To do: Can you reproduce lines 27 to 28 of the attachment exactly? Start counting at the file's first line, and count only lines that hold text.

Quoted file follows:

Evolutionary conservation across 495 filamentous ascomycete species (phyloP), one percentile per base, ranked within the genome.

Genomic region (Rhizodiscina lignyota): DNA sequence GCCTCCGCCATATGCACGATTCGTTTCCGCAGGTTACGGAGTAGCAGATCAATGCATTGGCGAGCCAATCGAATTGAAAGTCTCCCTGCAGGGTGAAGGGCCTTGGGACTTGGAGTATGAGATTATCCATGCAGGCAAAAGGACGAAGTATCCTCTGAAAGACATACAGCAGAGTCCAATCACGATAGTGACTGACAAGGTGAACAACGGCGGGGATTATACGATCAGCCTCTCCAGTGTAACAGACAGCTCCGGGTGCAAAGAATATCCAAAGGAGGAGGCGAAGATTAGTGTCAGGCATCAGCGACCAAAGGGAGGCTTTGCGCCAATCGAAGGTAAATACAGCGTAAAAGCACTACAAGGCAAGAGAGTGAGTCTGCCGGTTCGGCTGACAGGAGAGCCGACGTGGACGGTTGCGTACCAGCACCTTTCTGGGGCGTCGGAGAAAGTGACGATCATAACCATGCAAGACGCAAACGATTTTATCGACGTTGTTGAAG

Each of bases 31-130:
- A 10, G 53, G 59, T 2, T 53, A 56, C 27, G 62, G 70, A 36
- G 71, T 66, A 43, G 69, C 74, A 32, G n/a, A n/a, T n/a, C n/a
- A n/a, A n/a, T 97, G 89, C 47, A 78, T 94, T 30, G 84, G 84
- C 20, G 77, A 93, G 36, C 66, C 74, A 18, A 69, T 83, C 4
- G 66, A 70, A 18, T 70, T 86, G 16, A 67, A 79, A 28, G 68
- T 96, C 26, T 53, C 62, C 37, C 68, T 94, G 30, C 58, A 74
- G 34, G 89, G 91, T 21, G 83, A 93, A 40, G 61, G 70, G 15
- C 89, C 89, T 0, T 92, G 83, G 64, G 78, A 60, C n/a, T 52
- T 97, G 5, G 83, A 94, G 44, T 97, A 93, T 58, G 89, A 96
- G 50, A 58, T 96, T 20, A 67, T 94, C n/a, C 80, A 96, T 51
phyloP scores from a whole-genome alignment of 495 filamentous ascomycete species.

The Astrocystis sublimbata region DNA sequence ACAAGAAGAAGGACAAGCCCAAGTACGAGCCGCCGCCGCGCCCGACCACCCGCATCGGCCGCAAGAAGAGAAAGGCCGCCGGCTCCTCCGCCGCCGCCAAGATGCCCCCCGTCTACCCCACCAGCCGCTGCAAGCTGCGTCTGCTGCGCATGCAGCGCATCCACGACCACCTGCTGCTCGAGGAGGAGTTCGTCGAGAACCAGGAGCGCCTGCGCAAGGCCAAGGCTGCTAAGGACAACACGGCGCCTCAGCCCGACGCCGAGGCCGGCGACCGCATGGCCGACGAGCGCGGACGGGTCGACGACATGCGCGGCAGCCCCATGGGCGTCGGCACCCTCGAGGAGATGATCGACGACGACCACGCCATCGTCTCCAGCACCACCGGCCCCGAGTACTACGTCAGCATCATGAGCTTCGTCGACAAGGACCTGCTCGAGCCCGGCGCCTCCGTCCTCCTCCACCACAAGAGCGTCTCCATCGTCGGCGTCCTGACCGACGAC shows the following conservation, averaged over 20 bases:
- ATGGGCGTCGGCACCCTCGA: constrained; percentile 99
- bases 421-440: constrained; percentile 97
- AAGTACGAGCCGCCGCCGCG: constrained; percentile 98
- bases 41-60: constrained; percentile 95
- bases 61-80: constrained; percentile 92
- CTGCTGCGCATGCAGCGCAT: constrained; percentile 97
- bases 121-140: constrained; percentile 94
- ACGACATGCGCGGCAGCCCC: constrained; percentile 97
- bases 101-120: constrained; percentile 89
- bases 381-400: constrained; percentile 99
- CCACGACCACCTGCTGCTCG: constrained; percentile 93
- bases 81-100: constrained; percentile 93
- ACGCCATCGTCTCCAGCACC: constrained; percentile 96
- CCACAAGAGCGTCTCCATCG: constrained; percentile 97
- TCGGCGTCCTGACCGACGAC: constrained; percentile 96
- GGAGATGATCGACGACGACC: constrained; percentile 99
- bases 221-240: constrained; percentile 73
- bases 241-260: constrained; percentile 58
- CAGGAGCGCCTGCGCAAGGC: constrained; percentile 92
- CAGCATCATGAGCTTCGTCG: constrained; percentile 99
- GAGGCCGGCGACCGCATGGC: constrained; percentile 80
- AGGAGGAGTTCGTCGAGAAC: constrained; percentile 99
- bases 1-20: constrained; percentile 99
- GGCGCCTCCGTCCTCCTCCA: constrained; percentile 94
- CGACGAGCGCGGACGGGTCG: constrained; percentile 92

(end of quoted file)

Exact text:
- bases 81-100: constrained; percentile 93
- ACGCCATCGTCTCCAGCACC: constrained; percentile 96